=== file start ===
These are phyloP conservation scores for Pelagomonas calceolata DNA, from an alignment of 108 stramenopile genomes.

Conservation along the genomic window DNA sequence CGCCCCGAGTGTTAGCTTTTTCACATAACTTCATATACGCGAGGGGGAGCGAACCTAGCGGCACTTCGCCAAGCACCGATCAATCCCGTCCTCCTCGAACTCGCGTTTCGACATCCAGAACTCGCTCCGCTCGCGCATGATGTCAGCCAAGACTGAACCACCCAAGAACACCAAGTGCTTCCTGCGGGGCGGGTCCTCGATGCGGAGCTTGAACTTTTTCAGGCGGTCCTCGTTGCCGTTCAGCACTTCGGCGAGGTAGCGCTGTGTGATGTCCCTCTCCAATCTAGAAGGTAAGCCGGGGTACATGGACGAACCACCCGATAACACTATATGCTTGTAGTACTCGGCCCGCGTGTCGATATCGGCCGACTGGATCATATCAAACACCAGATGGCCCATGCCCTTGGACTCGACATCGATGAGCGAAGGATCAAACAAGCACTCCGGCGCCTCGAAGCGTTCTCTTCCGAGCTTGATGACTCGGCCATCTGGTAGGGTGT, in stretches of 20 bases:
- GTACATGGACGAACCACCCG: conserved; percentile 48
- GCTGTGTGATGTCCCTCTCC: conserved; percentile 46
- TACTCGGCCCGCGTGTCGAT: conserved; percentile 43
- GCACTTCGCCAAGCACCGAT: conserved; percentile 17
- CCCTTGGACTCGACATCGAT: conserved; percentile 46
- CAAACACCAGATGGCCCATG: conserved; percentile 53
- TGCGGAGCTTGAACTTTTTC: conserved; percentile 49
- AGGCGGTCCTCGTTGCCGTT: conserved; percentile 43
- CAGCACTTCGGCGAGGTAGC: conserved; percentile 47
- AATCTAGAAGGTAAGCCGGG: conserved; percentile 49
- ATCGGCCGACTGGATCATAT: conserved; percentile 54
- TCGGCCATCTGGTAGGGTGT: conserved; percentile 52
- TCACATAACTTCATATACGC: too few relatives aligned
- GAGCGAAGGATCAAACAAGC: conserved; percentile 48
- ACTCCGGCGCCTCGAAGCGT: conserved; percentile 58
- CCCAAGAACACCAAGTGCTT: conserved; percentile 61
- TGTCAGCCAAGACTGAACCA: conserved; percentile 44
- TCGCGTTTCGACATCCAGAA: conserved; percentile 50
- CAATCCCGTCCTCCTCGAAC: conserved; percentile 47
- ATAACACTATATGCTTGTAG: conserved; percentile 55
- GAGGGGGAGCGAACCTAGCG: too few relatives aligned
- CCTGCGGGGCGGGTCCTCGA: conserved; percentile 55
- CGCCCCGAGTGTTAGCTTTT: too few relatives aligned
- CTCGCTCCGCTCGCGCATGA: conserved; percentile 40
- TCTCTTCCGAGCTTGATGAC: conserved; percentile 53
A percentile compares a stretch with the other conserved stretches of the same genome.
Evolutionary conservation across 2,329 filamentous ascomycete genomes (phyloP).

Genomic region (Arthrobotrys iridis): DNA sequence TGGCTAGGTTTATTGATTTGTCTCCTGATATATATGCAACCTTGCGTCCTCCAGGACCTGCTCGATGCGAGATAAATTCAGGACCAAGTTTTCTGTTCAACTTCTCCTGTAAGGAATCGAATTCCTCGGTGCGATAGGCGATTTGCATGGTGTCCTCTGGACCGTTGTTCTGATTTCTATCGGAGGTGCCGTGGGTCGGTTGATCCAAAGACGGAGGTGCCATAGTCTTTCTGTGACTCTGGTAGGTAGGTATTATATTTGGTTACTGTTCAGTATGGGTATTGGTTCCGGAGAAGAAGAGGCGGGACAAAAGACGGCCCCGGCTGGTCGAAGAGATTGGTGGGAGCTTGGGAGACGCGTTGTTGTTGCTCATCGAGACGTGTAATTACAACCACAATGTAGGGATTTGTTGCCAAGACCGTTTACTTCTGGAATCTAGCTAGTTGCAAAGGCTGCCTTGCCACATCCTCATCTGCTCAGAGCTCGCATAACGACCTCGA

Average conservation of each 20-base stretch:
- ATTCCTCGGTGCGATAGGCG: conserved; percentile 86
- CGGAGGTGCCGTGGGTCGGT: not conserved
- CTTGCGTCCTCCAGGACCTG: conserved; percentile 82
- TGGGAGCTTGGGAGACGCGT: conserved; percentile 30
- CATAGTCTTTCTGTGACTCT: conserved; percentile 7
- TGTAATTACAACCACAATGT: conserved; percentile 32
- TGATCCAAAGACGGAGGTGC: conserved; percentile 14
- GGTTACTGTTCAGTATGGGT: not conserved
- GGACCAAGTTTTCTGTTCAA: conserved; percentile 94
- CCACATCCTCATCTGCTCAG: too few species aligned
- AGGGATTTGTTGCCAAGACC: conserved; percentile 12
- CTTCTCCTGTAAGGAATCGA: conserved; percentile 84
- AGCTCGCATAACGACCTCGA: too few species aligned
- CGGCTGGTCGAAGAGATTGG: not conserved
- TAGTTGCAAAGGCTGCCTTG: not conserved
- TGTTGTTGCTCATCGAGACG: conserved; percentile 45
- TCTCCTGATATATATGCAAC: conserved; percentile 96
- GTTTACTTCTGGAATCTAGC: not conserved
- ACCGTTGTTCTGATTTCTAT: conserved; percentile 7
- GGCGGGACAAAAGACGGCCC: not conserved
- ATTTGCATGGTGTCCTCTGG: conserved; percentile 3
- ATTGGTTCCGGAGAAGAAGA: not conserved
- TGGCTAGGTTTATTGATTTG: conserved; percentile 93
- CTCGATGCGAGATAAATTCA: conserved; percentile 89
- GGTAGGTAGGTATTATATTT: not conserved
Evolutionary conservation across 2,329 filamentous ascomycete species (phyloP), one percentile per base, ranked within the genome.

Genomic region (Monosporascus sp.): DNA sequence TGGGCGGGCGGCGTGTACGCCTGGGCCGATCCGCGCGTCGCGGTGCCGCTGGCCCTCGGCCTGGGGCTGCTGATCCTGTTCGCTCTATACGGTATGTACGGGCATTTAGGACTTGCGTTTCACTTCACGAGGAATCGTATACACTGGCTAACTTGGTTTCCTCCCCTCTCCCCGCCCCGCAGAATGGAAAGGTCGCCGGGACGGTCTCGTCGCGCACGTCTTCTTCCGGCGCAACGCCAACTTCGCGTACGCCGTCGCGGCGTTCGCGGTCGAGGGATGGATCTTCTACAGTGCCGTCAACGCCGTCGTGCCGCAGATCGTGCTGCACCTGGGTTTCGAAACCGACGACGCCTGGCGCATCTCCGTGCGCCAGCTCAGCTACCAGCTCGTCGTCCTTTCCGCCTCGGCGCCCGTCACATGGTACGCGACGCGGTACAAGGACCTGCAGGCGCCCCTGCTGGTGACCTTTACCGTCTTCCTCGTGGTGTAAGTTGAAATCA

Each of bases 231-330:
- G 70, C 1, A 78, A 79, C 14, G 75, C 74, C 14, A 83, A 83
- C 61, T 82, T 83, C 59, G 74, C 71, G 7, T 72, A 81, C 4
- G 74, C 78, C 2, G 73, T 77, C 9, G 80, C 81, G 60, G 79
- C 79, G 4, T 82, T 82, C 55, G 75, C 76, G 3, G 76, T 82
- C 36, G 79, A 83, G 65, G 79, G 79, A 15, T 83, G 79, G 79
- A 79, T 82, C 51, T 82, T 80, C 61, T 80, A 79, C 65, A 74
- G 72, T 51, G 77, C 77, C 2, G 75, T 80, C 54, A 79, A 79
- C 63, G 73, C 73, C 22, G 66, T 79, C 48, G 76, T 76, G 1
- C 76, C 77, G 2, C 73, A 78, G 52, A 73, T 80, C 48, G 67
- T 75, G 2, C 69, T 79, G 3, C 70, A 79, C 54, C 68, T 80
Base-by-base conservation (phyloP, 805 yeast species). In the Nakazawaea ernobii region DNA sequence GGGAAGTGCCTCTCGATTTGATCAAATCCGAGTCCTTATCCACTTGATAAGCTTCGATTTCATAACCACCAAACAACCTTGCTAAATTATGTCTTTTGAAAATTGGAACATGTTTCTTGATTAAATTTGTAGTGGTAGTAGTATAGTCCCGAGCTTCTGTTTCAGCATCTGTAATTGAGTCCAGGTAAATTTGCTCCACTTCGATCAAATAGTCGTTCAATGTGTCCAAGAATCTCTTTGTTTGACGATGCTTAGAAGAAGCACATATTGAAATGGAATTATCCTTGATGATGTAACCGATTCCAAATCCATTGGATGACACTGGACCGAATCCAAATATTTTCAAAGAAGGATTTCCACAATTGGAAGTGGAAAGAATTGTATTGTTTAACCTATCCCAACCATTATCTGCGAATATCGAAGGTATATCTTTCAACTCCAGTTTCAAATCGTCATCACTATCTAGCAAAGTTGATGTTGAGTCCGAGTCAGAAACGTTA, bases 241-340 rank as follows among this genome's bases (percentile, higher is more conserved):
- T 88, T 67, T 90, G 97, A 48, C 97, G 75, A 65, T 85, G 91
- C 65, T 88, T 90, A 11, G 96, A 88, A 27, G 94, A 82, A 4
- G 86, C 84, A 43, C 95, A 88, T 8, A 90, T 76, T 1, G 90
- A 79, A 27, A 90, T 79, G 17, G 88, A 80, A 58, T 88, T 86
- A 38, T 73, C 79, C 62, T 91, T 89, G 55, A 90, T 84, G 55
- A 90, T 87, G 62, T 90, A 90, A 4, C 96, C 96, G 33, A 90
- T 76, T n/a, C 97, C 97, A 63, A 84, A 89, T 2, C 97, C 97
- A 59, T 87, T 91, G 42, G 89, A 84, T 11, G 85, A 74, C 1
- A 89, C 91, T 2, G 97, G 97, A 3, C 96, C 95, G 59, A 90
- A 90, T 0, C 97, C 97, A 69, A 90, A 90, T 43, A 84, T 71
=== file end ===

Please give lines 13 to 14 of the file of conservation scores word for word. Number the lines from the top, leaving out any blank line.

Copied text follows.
- ATCGGCCGACTGGATCATAT: conserved; percentile 54
- TCGGCCATCTGGTAGGGTGT: conserved; percentile 52